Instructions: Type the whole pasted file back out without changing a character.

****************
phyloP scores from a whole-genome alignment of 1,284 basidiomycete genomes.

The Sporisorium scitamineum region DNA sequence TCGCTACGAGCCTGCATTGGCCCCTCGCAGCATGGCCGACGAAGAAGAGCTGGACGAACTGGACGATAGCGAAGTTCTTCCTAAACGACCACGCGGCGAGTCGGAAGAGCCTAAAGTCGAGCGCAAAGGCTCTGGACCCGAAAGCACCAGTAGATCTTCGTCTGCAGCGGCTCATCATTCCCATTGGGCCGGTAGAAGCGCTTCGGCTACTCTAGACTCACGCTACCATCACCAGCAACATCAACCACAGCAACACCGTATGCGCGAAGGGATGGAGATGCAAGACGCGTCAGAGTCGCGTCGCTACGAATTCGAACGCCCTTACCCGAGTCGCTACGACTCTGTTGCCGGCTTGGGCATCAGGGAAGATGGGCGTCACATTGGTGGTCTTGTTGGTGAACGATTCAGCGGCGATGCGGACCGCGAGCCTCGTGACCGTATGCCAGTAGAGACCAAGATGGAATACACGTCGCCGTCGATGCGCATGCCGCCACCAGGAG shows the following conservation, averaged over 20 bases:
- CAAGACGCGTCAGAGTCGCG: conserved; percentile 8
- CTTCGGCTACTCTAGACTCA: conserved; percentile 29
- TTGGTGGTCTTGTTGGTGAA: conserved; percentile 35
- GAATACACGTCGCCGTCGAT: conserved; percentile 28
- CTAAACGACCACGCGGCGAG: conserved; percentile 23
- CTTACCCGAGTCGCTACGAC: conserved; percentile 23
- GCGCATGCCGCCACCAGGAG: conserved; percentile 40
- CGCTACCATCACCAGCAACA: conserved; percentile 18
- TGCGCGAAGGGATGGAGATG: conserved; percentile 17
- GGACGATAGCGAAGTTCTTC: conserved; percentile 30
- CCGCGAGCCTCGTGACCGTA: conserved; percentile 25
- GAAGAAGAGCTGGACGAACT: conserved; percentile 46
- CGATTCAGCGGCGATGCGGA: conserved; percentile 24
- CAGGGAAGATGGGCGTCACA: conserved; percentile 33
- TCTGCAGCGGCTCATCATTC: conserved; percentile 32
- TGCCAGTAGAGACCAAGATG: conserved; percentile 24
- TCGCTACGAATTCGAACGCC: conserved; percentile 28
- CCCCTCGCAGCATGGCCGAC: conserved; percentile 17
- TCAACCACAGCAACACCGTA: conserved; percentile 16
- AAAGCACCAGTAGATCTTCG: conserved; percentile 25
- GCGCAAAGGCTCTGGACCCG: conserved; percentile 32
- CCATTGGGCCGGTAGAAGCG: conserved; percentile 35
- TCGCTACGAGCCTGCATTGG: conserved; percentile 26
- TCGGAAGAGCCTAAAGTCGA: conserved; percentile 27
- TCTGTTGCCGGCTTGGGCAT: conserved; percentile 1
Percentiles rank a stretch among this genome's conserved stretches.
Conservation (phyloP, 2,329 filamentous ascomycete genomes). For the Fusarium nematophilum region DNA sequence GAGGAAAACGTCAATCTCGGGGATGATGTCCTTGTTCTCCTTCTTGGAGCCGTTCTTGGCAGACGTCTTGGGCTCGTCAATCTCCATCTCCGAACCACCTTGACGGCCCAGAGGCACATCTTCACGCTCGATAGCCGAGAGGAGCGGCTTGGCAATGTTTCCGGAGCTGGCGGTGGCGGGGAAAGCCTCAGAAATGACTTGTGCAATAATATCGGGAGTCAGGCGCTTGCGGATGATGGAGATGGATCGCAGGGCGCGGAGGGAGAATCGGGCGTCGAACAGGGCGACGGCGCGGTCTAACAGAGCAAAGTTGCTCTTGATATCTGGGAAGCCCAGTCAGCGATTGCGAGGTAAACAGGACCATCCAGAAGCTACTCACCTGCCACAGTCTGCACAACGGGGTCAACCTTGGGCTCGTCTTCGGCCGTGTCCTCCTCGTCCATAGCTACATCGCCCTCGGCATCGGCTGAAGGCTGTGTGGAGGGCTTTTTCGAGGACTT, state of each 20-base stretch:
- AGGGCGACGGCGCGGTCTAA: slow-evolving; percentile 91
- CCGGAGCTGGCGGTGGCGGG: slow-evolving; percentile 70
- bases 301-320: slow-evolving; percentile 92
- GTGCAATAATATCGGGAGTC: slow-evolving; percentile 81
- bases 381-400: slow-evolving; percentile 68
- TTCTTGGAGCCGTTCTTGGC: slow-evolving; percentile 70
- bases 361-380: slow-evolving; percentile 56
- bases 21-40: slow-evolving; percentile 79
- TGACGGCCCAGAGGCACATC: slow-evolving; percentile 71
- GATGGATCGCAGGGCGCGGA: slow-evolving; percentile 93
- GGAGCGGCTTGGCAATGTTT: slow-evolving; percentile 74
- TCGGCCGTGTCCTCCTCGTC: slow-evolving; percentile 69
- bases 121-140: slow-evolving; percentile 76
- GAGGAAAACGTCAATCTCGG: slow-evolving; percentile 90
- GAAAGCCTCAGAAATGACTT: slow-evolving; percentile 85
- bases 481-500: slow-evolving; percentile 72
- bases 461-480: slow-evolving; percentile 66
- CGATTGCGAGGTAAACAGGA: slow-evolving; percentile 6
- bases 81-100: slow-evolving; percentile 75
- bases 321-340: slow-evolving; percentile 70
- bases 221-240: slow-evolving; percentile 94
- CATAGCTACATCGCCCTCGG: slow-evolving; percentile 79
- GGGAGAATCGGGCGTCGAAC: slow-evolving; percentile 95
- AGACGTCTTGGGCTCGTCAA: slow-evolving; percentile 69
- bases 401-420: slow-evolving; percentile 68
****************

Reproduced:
phyloP scores from a whole-genome alignment of 1,284 basidiomycete genomes.

The Sporisorium scitamineum region DNA sequence TCGCTACGAGCCTGCATTGGCCCCTCGCAGCATGGCCGACGAAGAAGAGCTGGACGAACTGGACGATAGCGAAGTTCTTCCTAAACGACCACGCGGCGAGTCGGAAGAGCCTAAAGTCGAGCGCAAAGGCTCTGGACCCGAAAGCACCAGTAGATCTTCGTCTGCAGCGGCTCATCATTCCCATTGGGCCGGTAGAAGCGCTTCGGCTACTCTAGACTCACGCTACCATCACCAGCAACATCAACCACAGCAACACCGTATGCGCGAAGGGATGGAGATGCAAGACGCGTCAGAGTCGCGTCGCTACGAATTCGAACGCCCTTACCCGAGTCGCTACGACTCTGTTGCCGGCTTGGGCATCAGGGAAGATGGGCGTCACATTGGTGGTCTTGTTGGTGAACGATTCAGCGGCGATGCGGACCGCGAGCCTCGTGACCGTATGCCAGTAGAGACCAAGATGGAATACACGTCGCCGTCGATGCGCATGCCGCCACCAGGAG shows the following conservation, averaged over 20 bases:
- CAAGACGCGTCAGAGTCGCG: conserved; percentile 8
- CTTCGGCTACTCTAGACTCA: conserved; percentile 29
- TTGGTGGTCTTGTTGGTGAA: conserved; percentile 35
- GAATACACGTCGCCGTCGAT: conserved; percentile 28
- CTAAACGACCACGCGGCGAG: conserved; percentile 23
- CTTACCCGAGTCGCTACGAC: conserved; percentile 23
- GCGCATGCCGCCACCAGGAG: conserved; percentile 40
- CGCTACCATCACCAGCAACA: conserved; percentile 18
- TGCGCGAAGGGATGGAGATG: conserved; percentile 17
- GGACGATAGCGAAGTTCTTC: conserved; percentile 30
- CCGCGAGCCTCGTGACCGTA: conserved; percentile 25
- GAAGAAGAGCTGGACGAACT: conserved; percentile 46
- CGATTCAGCGGCGATGCGGA: conserved; percentile 24
- CAGGGAAGATGGGCGTCACA: conserved; percentile 33
- TCTGCAGCGGCTCATCATTC: conserved; percentile 32
- TGCCAGTAGAGACCAAGATG: conserved; percentile 24
- TCGCTACGAATTCGAACGCC: conserved; percentile 28
- CCCCTCGCAGCATGGCCGAC: conserved; percentile 17
- TCAACCACAGCAACACCGTA: conserved; percentile 16
- AAAGCACCAGTAGATCTTCG: conserved; percentile 25
- GCGCAAAGGCTCTGGACCCG: conserved; percentile 32
- CCATTGGGCCGGTAGAAGCG: conserved; percentile 35
- TCGCTACGAGCCTGCATTGG: conserved; percentile 26
- TCGGAAGAGCCTAAAGTCGA: conserved; percentile 27
- TCTGTTGCCGGCTTGGGCAT: conserved; percentile 1
Percentiles rank a stretch among this genome's conserved stretches.
Conservation (phyloP, 2,329 filamentous ascomycete genomes). For the Fusarium nematophilum region DNA sequence GAGGAAAACGTCAATCTCGGGGATGATGTCCTTGTTCTCCTTCTTGGAGCCGTTCTTGGCAGACGTCTTGGGCTCGTCAATCTCCATCTCCGAACCACCTTGACGGCCCAGAGGCACATCTTCACGCTCGATAGCCGAGAGGAGCGGCTTGGCAATGTTTCCGGAGCTGGCGGTGGCGGGGAAAGCCTCAGAAATGACTTGTGCAATAATATCGGGAGTCAGGCGCTTGCGGATGATGGAGATGGATCGCAGGGCGCGGAGGGAGAATCGGGCGTCGAACAGGGCGACGGCGCGGTCTAACAGAGCAAAGTTGCTCTTGATATCTGGGAAGCCCAGTCAGCGATTGCGAGGTAAACAGGACCATCCAGAAGCTACTCACCTGCCACAGTCTGCACAACGGGGTCAACCTTGGGCTCGTCTTCGGCCGTGTCCTCCTCGTCCATAGCTACATCGCCCTCGGCATCGGCTGAAGGCTGTGTGGAGGGCTTTTTCGAGGACTT, state of each 20-base stretch:
- AGGGCGACGGCGCGGTCTAA: slow-evolving; percentile 91
- CCGGAGCTGGCGGTGGCGGG: slow-evolving; percentile 70
- bases 301-320: slow-evolving; percentile 92
- GTGCAATAATATCGGGAGTC: slow-evolving; percentile 81
- bases 381-400: slow-evolving; percentile 68
- TTCTTGGAGCCGTTCTTGGC: slow-evolving; percentile 70
- bases 361-380: slow-evolving; percentile 56
- bases 21-40: slow-evolving; percentile 79
- TGACGGCCCAGAGGCACATC: slow-evolving; percentile 71
- GATGGATCGCAGGGCGCGGA: slow-evolving; percentile 93
- GGAGCGGCTTGGCAATGTTT: slow-evolving; percentile 74
- TCGGCCGTGTCCTCCTCGTC: slow-evolving; percentile 69
- bases 121-140: slow-evolving; percentile 76
- GAGGAAAACGTCAATCTCGG: slow-evolving; percentile 90
- GAAAGCCTCAGAAATGACTT: slow-evolving; percentile 85
- bases 481-500: slow-evolving; percentile 72
- bases 461-480: slow-evolving; percentile 66
- CGATTGCGAGGTAAACAGGA: slow-evolving; percentile 6
- bases 81-100: slow-evolving; percentile 75
- bases 321-340: slow-evolving; percentile 70
- bases 221-240: slow-evolving; percentile 94
- CATAGCTACATCGCCCTCGG: slow-evolving; percentile 79
- GGGAGAATCGGGCGTCGAAC: slow-evolving; percentile 95
- AGACGTCTTGGGCTCGTCAA: slow-evolving; percentile 69
- bases 401-420: slow-evolving; percentile 68